For the past three years NEA Priority Schools Campaign (PSC) has targeted intense support for teacher-community collaborations in the neediest schools where their members are committed to “disrupting the status quo.” The campaign focuses on supporting three key levers for student achievement (National Education Association, n.d.):

  • A strong partnership between the school and students’ families.
  • An investment in increasing the skills and effectiveness of the school staff.
  • Community-provided social and health services for students and their families.

NEA PSC accomplishments have included support for innovations to strengthen teacher-family partnerships focused on student learning and achievement. In Sacramento, the Parent-Teacher Home Visit Project disrupts the cycle of blame and mistrust that is often found between teachers and parents. In Phoenix, Academic Parent-Teacher Teams have revolutionized parent-teacher conferences to support interactive meetings between parents and teachers aimed at developing capacity for effective at-home learning activities. The Compadres in Education program in Oklahoma City has worked to alleviate previous language and culture barriers between teachers and families at a city high school, overturning the feeling that parents were unwelcome at the school. Each of these NEA-supported innovations works to build the joint capacities of parents and teachers to support student learning, with the ultimate goal of dramatically increasing student achievement.


These efforts demonstrate a significant and substantive commitment to building partnerships with families and communities and offer promising blueprints for federal, state, and local education policymakers to use in developing reform agendas seeking similar partnerships among all stakeholders. There is an opportunity in this next Obama administration to chart a new bold course for reform, one that includes teachers unions as leaders and partners rather than as adversaries. Without meaningful partnerships between policymakers, unions, communities, and families, we will continue to witness the failure of school reform and the separation of teachers and communities. The DOE should both acknowledge and utilize the substantial and effective work of unions and communities in Chicago and nationwide to lay the foundation for powerful, sustainable reform.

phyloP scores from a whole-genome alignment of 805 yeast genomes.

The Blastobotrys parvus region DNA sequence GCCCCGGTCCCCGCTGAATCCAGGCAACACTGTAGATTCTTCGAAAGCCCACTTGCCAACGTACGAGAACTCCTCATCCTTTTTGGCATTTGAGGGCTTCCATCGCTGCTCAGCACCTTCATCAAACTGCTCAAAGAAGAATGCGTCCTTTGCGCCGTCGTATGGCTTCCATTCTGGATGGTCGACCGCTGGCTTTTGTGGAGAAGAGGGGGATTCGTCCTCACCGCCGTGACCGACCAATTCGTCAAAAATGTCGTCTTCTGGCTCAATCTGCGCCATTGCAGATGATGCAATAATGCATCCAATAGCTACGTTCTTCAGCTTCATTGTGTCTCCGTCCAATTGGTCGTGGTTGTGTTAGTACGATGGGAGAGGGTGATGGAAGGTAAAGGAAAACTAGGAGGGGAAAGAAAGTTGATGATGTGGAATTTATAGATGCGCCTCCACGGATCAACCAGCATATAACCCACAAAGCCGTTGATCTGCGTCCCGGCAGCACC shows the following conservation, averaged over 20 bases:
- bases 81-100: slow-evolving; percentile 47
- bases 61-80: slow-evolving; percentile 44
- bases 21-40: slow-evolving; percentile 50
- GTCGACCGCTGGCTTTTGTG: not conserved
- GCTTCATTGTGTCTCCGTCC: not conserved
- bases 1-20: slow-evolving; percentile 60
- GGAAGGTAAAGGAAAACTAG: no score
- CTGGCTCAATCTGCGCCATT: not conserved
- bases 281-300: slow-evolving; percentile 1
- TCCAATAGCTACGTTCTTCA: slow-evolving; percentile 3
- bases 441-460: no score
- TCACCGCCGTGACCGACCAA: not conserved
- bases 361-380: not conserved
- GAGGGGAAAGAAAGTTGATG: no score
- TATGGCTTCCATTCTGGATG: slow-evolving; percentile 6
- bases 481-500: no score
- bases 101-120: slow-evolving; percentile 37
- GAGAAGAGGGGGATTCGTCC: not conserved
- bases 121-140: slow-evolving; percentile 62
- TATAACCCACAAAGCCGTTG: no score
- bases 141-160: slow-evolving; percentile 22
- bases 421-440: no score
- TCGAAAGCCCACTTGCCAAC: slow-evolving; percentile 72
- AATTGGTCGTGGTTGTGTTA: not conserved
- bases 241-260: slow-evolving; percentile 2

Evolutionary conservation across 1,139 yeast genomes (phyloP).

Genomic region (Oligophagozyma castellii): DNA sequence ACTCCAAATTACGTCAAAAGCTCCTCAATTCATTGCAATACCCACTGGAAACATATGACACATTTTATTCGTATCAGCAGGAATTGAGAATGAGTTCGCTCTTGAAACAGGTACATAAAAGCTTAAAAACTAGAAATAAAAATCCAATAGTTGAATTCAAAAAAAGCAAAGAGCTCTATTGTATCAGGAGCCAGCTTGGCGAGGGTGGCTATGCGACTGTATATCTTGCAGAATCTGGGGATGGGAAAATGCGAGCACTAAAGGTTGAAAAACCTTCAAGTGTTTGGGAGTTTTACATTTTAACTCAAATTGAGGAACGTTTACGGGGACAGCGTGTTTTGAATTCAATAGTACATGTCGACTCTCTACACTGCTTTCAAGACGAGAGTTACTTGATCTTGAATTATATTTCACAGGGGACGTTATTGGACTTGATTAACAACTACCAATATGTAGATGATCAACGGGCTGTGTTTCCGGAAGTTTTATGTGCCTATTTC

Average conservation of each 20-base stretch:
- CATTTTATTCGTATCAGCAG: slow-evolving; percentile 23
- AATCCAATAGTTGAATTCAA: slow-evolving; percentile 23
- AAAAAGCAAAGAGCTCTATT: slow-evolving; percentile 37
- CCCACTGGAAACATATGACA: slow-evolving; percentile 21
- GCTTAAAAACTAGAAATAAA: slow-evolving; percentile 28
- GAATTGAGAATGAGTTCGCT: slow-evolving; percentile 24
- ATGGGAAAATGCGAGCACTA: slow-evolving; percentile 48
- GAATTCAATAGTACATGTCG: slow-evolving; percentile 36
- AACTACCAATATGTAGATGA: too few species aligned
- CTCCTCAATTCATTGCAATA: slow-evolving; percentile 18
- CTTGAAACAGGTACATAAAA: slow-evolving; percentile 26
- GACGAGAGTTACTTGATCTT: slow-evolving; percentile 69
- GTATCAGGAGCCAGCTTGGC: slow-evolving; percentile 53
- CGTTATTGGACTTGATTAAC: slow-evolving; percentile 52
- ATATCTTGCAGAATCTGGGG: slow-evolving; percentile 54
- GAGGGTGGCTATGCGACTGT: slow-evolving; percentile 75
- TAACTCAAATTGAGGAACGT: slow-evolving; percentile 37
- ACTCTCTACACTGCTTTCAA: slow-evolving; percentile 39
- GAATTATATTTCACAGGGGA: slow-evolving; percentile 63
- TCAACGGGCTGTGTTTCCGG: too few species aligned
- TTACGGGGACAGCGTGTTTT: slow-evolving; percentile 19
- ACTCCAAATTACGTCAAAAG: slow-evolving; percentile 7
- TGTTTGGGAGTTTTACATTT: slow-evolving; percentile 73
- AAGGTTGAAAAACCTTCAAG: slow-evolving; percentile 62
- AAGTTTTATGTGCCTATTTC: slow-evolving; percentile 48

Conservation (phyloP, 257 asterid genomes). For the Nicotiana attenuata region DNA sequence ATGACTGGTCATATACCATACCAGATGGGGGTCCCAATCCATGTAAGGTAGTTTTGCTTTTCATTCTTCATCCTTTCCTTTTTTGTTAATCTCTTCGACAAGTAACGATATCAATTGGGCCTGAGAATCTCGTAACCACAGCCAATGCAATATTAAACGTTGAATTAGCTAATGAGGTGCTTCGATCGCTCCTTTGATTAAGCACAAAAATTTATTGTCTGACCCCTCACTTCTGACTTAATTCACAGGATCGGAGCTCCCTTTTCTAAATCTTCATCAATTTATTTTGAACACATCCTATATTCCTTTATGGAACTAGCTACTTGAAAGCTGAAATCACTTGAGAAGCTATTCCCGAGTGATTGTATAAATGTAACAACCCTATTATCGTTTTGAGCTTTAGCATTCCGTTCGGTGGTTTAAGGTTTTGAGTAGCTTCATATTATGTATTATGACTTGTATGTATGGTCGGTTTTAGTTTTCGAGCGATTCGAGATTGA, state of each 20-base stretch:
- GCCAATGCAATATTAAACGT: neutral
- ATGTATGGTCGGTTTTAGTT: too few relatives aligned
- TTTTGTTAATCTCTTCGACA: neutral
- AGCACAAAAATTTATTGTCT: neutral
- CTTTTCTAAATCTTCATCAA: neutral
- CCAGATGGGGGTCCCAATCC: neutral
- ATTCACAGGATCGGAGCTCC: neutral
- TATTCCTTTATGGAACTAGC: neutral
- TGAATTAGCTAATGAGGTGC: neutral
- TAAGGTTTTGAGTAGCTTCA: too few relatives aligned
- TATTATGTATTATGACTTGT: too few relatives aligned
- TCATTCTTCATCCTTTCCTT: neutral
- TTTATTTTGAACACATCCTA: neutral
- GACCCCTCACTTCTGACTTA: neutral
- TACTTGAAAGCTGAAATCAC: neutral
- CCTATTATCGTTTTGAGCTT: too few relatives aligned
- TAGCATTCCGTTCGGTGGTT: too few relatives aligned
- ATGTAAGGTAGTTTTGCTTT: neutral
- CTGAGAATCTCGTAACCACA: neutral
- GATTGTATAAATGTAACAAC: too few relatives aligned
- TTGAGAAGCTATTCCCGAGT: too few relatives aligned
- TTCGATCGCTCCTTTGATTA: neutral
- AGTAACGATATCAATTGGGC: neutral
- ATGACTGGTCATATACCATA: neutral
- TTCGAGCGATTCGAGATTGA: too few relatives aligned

1. For an additional list of research showing the negative impacts of high-stakes testing, see the source list for FairTest’s Resolution on High-Stakes Testing.

American Federation of Teachers. 2012. “Community-Driven School Reform + Solution-Driven Unionism = Real Solutions by Real People.” Washington, DC: American Federation of Teachers.

Center for Research on Education Outcomes. 2009. Multiple Choice: Charter School Performance in 16 States. Stanford, CA: Center for Research on Education Outcomes, Stanford University.

Chicago Teachers Union. 2012. The Schools Chicago’s Students Deserve: Research-based Proposals to Strengthen Elementary and Secondary Education in the Chicago Public Schools. Chicago, IL: Chicago Teachers Union.

Chicagoland Researchers and Advocates for Transformative Education. 2011. “Chicago School Reform: Myths, Realities, and New Visions.”

Clawson, L. 2012. “47% of Chicago Voters Support Striking Teachers,” Daily Kos (September 11).

Davey. M. 2012. “With No Contract Deal by Deadline in Chicago, Teachers Will Strike,” New York Times (September 9).

Fryer, R. G. 2011. “Teacher Incentives and Student Achievement: Evidence from New York City Public Schools.” NBER Working Paper No. 16850. Cambridge, MA: The National Bureau of Economic Research.

Fryer. R. G., S. D. Levitt, J. List, S. Sadoff. 2012. “Enhancing the Efficacy of Teacher Incentives Through Loss Aversion: A Field Experiment.” NBER Working Paper No. 18237. Cambridge, MA: The National Bureau of Economic Research.

Klein, N. 2008. The Shock Doctrine: The Rise of Disaster Capitalism. New York: Picador.

National Education Association. n.d. “Union-Led Reform."

Springer, M. G., D. Ballou, L. Hamilton, V. Le, J. R. Lockwood, D. F. McCaffrey, M. Pepper, and B. M. Stecher. 2010. Teacher Pay for Performance: Experimental Evidence from the Project on Incentives on Teaching. Nashville, TN: National Center on Performance Incentives at Vanderbilt University.